On the June trip, we installed sets of tunnels to provide shelter from predators to small mammals and reptiles. Adequate controls are integral to all good experiments, so this trip saw us putting in place ‘sham’ tunnels. These had to be similar to the real tunnels but for one detail – they had to allow predator access rather than exclude them. This allows us to determine what effects the tunnels might have that are independent of what we’re really trying to test. To this end, we suspended chickenwire mesh over the sand using support ribs made from PVC pipe. Shadecloth was fixed to this as per the method used on the previous trip. Like the previous tunnels, we erected five tunnels on each of four grids.
We also had the task of visiting all our weather stations and remote cameras to download data and check for problems, replacing or fixing equipment where needed. Bobby and Dave visited the far-flung sites on Craven’s Peak and Tobermorey on a two-day trip, staying the night at Ocean Bore. This gave us a chance to informally check out the condition of the country throughout the region. The north has seen much more rain in the last few months (particularly in the February/March falls), obvious from the abundance of spinifex seed heads and the flowering and seeding of many other species (e.g. Ptilotus polystachyus, Trachymene glaucifolia). Some of the winter annuals were still flowering, but most had already ‘done their dash’. We also saw more birds in just a single day in these areas than we did for the rest of the trip at Main Camp.
On spotlighting runs on recent trips we haven’t seen much at all – feral predators, like most mammals, are in low numbers at the moment. This trip, however, several ‘eyes’ were spotted from the road. One spotlighting team even walked out to see what the animal staring unflinchingly back at them was. It turned out to be a decoy – Bobby and Dave had placed reflective tape on bits of timber. While it gave us plenty of laughs, the actual practical purpose was to assess how well spotlighting crews are really doing at spotting things with known locations. As it turned out, this trip’s crew was pretty good!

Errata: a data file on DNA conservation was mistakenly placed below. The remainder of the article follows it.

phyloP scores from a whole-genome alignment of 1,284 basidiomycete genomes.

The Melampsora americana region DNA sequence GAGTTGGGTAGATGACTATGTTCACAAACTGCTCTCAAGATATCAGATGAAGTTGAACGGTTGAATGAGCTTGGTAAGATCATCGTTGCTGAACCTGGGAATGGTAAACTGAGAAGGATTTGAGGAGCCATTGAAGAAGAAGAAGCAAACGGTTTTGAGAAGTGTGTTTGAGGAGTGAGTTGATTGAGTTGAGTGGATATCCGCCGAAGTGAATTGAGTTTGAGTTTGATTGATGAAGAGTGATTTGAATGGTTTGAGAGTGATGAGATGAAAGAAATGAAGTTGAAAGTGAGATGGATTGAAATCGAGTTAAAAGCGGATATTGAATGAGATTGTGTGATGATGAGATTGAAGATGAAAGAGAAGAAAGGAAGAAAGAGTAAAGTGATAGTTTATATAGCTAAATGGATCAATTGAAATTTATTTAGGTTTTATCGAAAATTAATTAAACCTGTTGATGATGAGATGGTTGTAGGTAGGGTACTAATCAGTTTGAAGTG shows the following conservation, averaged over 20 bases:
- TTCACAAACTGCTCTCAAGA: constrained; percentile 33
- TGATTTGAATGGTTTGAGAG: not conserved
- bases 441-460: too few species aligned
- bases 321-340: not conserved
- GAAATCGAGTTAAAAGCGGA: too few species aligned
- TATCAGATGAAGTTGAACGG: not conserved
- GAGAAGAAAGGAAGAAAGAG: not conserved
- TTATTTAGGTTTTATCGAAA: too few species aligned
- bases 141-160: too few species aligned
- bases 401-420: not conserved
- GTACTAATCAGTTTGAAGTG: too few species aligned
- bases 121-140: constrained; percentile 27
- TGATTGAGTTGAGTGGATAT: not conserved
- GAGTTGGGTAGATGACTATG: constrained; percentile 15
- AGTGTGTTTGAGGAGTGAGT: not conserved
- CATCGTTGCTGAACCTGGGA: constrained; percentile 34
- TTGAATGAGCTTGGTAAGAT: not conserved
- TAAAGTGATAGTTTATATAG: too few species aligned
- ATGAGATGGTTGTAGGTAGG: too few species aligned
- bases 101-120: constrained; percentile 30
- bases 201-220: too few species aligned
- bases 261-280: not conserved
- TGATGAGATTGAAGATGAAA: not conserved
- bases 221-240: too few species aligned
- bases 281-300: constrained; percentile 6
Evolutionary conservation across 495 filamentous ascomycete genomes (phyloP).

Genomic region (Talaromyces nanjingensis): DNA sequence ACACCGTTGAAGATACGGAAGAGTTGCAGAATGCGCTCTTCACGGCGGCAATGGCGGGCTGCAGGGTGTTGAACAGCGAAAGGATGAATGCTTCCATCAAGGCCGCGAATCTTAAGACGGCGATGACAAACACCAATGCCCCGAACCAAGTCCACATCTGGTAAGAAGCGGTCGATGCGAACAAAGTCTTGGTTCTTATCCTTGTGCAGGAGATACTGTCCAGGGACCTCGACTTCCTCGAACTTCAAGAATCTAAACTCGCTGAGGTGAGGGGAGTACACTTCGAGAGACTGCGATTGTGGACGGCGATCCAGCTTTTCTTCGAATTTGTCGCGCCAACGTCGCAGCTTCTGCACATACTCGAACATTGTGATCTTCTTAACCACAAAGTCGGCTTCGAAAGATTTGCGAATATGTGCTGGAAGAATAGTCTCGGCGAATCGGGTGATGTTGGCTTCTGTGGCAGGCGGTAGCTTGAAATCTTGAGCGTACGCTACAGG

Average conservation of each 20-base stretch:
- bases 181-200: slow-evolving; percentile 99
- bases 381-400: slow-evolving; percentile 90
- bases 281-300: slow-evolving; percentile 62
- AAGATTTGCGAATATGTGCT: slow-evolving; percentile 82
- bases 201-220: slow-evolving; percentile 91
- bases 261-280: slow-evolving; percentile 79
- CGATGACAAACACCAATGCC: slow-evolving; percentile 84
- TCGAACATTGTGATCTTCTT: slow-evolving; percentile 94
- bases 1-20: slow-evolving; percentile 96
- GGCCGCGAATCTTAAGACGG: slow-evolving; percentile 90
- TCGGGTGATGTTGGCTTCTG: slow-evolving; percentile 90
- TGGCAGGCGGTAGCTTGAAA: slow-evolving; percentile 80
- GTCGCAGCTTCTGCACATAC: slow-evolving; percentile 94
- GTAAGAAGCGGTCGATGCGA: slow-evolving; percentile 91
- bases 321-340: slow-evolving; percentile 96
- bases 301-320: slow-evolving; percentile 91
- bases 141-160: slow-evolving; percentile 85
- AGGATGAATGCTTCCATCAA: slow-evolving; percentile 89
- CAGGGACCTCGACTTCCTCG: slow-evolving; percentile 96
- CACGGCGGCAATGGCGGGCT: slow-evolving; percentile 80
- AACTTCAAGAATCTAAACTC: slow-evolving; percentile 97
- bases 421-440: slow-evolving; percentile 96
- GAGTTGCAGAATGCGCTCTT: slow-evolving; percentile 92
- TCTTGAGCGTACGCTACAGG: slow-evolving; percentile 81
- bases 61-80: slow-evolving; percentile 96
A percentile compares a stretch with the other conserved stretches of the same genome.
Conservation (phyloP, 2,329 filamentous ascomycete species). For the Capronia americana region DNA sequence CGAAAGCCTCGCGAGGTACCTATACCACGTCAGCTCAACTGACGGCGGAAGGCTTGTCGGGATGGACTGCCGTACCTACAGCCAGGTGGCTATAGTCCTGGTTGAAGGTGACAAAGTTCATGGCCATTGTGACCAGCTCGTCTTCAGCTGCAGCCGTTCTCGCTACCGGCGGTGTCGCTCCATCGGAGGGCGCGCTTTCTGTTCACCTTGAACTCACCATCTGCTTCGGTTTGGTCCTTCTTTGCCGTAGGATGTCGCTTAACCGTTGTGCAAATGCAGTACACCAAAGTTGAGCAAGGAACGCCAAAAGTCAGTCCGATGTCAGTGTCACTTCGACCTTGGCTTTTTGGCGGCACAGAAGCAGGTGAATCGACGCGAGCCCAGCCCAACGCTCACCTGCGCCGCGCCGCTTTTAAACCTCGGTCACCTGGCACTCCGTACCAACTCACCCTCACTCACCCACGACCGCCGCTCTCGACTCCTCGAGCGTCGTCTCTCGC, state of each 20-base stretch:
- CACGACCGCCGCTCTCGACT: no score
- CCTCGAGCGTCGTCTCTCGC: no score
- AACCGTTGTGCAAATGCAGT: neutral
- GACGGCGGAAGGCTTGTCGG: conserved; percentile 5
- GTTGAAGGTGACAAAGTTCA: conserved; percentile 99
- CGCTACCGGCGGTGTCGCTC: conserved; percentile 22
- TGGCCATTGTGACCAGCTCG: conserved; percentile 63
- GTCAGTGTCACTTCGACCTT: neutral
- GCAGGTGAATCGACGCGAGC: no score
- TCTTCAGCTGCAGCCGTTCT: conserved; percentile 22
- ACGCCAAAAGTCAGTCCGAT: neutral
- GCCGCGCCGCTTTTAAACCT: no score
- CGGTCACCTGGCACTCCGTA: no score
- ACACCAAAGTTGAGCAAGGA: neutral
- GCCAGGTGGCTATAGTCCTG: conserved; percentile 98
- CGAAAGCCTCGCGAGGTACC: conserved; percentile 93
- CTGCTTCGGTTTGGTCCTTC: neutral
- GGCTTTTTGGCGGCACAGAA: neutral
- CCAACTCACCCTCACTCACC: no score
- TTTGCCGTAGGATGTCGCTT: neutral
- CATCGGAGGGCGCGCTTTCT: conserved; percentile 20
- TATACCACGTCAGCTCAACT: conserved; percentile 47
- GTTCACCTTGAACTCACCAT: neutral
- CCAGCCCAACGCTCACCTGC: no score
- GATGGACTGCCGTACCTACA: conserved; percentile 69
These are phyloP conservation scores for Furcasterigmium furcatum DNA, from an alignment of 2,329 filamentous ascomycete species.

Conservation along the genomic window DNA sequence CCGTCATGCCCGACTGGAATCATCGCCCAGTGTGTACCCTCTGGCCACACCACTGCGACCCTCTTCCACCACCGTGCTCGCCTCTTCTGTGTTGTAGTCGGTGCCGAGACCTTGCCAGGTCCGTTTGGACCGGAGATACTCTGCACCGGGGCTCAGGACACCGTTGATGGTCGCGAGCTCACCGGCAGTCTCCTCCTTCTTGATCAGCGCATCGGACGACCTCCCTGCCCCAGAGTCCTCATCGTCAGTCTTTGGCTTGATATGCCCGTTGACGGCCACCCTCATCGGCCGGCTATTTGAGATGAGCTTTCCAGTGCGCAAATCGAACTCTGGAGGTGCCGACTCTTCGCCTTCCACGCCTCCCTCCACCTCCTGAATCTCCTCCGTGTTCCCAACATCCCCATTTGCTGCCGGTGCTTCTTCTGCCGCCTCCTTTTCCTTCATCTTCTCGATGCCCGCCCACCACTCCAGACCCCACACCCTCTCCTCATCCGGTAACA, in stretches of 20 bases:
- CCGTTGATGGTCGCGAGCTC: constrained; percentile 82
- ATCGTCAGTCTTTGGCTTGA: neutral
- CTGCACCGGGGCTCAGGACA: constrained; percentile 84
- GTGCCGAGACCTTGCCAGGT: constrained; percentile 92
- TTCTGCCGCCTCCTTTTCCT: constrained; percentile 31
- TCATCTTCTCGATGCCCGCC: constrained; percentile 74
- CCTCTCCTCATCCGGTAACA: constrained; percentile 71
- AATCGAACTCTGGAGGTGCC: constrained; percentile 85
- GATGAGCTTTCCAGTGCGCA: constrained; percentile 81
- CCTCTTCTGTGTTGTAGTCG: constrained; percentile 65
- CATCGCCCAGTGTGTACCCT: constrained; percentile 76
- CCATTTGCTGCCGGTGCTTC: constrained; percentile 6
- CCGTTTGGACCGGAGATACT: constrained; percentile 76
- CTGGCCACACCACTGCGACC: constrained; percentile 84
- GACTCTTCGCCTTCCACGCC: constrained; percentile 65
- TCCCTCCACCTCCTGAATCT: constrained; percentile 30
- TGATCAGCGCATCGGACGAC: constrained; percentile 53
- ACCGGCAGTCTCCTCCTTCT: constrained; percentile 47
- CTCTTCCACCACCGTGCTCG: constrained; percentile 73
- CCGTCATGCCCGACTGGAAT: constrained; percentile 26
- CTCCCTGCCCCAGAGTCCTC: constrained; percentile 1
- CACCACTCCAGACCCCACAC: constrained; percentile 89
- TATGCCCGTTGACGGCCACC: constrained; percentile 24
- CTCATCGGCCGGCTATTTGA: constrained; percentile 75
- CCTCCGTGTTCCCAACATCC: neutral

One charming new addition to camp was the visiting White-backed Swallows. While these are normally only seen occasionally on trips, a couple took to visiting the area around the caravan every morning. They would swoop acrobatically to within a metre of our faces – we suspect the local abundance of flies around camp was attracting them.
On the final afternoon at Main Camp, one last discovery was made. While out walking in the spinifex, members of the team saw some unusual tracks in the sand – some sort of reptile with a wide waddling stance, leaving lots of scratch-like impressions but no tail drag. Following the tracks revealed the culprit – a Thorny Devil (Moloch horridus), the star of the trip for many.